Signs of Depression
If you are using birth control, it’s important to know the signs of depression in case your mood is affected
The term “depression” is used in different ways which can be confusing.
Often it’s mentioned as a state of feeling sad, discouraged, hopeless, or apathetic.
The way we describe it in medicine is in relation to the different disorders and syndromes (like dysthymia, minor depression, and major depression).
Although there is a wide range of symptoms that vary in severity, understanding the signs and symptoms can help you determine whether you are experiencing a depressive disorder or simply going through a sad period—which happens to all of us from time to time.
Please read through these symptoms to see if they align with how you have been feeling and if it is time for you to contact a mental health professional.
Symptoms of depression may include:
- Feelings of worthlessness
- Hopeless outlook
- Uncontrollable emotions
- Increased anxiety
- Feelings of sadness
- Withdrawing from daily life
- Loss of interest in things that were once enjoyable
- Loss of energy
- Sleeping too much or too little
- Physical pain, such as severe headaches, cramps, or digestive problems
- Difficulty concentrating, making decisions, or recalling details
- Changes in appetite – from eating too much or having no appetite
- Thoughts of suicide or attempts at suicide
Though some changes in mood may be manageable, depression can affect your ability to function in daily activities, from work to personal life.
There are different treatment options for depression, and it is always okay to seek help.
Treating depression may involve participation in some kind of therapy, taking medications, or easing yourself into self-help-related activities that might improve your mood.
It may take one of these options or all of them, and each patient is different and their experience is unique.
If you are experiencing any of the aforementioned symptoms, it is important to talk to your primary care doctor or a mental health professional as soon as you can.
K Health offers a wide range of treatments for depression that can be accessed according to your schedule.
If you or a loved one are struggling with depression, you can also contact the Substance Abuse and Mental Health Services Administration (SAMHSA) National Helpline at 1-800-662-4357 for information on support and treatment facilities in your area.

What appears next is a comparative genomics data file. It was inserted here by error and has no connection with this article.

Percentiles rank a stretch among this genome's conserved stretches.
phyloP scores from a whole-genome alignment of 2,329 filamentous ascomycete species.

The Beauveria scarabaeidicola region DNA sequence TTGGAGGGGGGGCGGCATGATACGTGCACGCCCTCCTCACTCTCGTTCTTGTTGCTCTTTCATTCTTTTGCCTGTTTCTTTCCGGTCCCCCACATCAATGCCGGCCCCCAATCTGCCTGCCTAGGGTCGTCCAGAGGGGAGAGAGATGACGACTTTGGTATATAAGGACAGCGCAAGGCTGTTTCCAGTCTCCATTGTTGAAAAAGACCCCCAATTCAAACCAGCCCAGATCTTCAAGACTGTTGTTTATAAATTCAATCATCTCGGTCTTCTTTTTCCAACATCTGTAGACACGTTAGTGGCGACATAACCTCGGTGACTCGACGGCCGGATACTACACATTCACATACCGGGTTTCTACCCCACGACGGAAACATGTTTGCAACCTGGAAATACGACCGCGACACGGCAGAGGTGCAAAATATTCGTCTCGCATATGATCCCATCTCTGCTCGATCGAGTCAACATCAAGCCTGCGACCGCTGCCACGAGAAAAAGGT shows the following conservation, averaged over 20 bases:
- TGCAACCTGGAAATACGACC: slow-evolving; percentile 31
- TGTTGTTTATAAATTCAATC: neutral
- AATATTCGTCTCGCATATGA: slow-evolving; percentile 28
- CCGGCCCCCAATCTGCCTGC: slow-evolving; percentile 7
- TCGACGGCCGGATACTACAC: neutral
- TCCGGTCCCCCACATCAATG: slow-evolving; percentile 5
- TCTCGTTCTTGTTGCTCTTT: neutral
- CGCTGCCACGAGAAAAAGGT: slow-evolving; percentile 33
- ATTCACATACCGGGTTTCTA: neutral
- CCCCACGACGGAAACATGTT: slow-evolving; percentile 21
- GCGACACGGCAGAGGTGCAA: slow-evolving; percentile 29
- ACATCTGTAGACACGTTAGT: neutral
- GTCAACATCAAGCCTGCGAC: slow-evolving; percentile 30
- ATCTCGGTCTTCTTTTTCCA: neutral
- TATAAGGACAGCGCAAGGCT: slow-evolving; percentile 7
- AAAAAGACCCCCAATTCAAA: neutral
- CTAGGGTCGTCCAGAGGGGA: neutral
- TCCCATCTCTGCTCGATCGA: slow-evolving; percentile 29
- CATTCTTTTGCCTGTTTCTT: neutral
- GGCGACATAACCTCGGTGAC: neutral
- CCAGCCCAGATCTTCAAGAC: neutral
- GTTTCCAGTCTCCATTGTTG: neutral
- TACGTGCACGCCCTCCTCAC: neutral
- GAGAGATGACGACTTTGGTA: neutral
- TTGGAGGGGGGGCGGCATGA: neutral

For more mental health resources, see this National Helpline Database.
Choosing the Right Birth Control
Hormonal birth control works by preventing ovulation (when the ovaries release an egg each month).
These methods do not protect you or your partner from STDs, but you can use condoms to protect yourself from STDs while using a hormonal birth control method.
This categorization is based on whether the tablets have a single hormone called progestin or a combination of the hormones estrogen and progestin.
Combination birth control pills work by:
- Thickening the cervical mucus
- Thinning the uterine lining
- Preventing the ovaries from releasing an egg
Progestin-only pills work by:
- Thickening the cervical mucus
- Thinning the uterine lining
Both pills contain more commonplace side effects such as:
- No periods
- Spotting or bleeding between periods
- Decreased libido
- Breast tenderness
When to See a Doctor
If you have a history of certain health conditions, you should contact your medical professional to help you make an informed decision about which oral contraceptive might be right for you.
You should also contact a mental health professional if you are experiencing severe or worsening symptoms of depression or suicidal thoughts.
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Frequently Asked Questions
K Health articles are all written and reviewed by MDs, PhDs, NPs, or PharmDs and are for informational purposes only. This information does not constitute and should not be relied on for professional medical advice. Always talk to your doctor about the risks and benefits of any treatment.
K Health has strict sourcing guidelines and relies on peer-reviewed studies, academic research institutions, and medical associations. We avoid using tertiary references.
Can hormonal birth control trigger depression? (2019)
Oral Contraceptive Use and Depression Among Adolescents. (2018)
The emotional cost of contraception. (2016)
Ohio State Study Examines Link Between Hormonal Contraception and Depression. (n.d.)
Combined hormonal contraception and its effects on mood: a critical review. (2016)